A Haunting Book for Halloween

Brian Evenson’s Windeye is disturbing in the best of ways.


Ashley Hay

From cheesy horror flicks to visiting haunted houses, sometimes all we need is a good scare to get ourselves into that Halloween mindset. But what is one often-overlooked way of celebrating this spooky holiday? Reading a creepy, bone-chilling book.

Brian Evenson’s Windeye, a neo-noir, award-winning compilation of short stories, will haunt your dreams for weeks after being read. Featuring a horse that hypnotizes its master, a man who’s desperate to find the language of the bees, and more, each and every individual story is something of a psychological masterpiece.

Sometimes it’s easy to assume that for a book or a movie to be truly classified as a horror, there has to be blood, guts, and gore. However, Evenson proves this wrong as he twists strange perceptions into dark realities, chilling his readers to the bone. Windeye, although disturbing to the extreme (God forbid a movie ever be based on it!) leaves behind clichéd deaths and tortured characters, and instead embraces the beauty of uncertainty and the feeling of something being “off.”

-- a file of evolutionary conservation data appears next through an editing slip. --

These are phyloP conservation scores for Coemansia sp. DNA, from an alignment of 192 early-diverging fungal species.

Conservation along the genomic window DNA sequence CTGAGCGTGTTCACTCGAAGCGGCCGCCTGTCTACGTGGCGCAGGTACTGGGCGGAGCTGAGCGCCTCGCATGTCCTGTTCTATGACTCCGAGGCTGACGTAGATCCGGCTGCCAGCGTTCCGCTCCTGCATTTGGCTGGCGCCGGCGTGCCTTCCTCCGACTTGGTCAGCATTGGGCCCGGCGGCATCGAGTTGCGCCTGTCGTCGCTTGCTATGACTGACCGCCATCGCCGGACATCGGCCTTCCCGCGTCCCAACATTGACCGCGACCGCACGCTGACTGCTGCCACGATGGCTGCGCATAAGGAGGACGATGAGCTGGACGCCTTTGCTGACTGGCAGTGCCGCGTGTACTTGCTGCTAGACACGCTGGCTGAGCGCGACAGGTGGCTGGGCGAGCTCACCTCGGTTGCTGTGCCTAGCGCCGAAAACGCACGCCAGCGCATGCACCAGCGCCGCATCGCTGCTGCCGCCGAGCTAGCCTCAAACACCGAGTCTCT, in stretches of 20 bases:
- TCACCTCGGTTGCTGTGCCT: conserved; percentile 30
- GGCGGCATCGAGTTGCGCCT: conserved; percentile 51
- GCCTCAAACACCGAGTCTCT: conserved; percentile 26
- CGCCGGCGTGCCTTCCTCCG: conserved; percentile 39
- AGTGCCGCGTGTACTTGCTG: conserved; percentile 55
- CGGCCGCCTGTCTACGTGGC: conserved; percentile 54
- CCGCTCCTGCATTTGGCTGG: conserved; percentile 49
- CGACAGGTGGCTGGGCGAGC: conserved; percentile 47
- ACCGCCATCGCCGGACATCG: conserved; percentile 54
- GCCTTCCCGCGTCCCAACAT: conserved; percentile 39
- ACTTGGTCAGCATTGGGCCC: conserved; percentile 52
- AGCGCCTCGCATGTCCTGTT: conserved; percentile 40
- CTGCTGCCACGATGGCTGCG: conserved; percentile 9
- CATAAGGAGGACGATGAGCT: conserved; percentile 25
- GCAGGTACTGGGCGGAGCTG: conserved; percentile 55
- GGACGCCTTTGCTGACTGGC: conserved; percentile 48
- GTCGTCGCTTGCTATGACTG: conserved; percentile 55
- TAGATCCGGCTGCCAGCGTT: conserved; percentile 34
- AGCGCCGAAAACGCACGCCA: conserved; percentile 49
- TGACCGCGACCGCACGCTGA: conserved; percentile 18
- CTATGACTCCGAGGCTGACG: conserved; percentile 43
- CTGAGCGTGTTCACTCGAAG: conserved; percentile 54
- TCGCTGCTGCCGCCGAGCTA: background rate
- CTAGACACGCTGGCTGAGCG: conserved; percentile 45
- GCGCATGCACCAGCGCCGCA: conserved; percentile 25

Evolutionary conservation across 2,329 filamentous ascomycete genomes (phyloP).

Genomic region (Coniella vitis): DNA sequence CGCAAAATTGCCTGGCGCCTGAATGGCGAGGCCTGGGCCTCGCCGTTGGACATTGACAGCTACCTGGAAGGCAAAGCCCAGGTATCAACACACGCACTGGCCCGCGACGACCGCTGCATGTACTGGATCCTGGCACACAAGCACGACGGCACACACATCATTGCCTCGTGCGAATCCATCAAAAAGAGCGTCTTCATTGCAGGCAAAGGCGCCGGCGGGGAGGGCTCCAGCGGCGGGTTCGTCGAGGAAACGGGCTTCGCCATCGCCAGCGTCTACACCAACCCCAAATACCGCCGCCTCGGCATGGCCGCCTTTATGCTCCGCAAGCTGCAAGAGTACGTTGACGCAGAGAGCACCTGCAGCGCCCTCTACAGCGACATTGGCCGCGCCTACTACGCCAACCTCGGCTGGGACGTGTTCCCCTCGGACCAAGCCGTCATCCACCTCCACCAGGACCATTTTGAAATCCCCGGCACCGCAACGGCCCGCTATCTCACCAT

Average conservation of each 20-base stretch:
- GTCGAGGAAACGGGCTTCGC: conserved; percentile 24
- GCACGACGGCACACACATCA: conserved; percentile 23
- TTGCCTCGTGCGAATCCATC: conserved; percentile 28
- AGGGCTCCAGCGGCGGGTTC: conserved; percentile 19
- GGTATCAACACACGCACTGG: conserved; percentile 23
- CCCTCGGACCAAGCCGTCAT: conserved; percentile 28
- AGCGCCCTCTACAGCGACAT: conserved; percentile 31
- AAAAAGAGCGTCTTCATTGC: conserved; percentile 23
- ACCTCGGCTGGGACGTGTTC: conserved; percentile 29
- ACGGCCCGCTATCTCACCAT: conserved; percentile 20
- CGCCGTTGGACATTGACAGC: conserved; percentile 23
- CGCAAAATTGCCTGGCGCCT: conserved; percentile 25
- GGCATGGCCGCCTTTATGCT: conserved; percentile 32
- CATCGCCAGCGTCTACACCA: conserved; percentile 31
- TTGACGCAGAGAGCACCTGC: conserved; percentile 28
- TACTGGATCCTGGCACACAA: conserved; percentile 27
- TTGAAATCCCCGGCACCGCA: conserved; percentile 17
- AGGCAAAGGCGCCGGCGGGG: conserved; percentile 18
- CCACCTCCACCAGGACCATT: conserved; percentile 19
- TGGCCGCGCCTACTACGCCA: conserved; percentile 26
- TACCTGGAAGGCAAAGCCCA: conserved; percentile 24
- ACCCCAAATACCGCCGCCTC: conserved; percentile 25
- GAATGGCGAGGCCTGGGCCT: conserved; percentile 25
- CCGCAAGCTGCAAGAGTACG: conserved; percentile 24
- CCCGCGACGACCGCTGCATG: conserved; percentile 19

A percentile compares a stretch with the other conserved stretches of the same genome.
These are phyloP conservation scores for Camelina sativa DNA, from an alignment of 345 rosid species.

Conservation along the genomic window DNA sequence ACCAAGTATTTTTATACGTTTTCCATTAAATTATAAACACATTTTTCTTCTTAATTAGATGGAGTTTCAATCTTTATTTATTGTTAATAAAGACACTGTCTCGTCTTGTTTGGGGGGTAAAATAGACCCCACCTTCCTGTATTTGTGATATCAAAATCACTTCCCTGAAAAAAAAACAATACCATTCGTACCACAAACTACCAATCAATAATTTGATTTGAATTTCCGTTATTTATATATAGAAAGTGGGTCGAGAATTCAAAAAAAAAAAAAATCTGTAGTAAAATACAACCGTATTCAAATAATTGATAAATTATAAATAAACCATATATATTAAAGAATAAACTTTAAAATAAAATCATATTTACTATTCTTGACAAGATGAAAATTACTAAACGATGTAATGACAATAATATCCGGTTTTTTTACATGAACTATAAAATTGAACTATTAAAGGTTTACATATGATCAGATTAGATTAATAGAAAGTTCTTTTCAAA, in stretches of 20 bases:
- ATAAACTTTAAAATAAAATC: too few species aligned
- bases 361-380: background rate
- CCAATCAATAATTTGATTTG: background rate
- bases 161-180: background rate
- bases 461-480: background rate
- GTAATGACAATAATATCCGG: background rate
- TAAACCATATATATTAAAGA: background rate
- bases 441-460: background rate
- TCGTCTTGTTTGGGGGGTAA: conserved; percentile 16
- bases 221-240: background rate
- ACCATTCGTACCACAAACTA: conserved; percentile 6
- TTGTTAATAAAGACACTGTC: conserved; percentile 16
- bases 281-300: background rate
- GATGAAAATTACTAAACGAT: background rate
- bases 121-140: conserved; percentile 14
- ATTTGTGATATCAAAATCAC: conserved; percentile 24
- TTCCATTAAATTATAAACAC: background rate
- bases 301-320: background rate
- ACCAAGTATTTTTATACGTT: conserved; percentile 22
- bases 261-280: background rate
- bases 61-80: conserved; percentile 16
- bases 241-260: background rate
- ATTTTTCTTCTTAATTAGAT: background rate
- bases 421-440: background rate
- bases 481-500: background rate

In this way, Evenson manages to draw a fine line between the supernatural and the regular world. Most of his stories are neither overtly realistic nor obviously paranormal. In short, it’s easy to imagine them all taking place in his characters’ heads, despite the imagery that suggests they’re happening here on Earth. In Windeye, it’s impossible to determine the truth from just the words themselves. The truth is instead left up to Evenson’s audience, who are left in the dark as he spins another tale, another chapter, each leaving readers waiting for more.

So don’t overlook a good scare received from reading a book instead of watching a movie. Windeye proves that books can be as haunting as Halloween ghosts and are a perfect way to embrace the October spirit.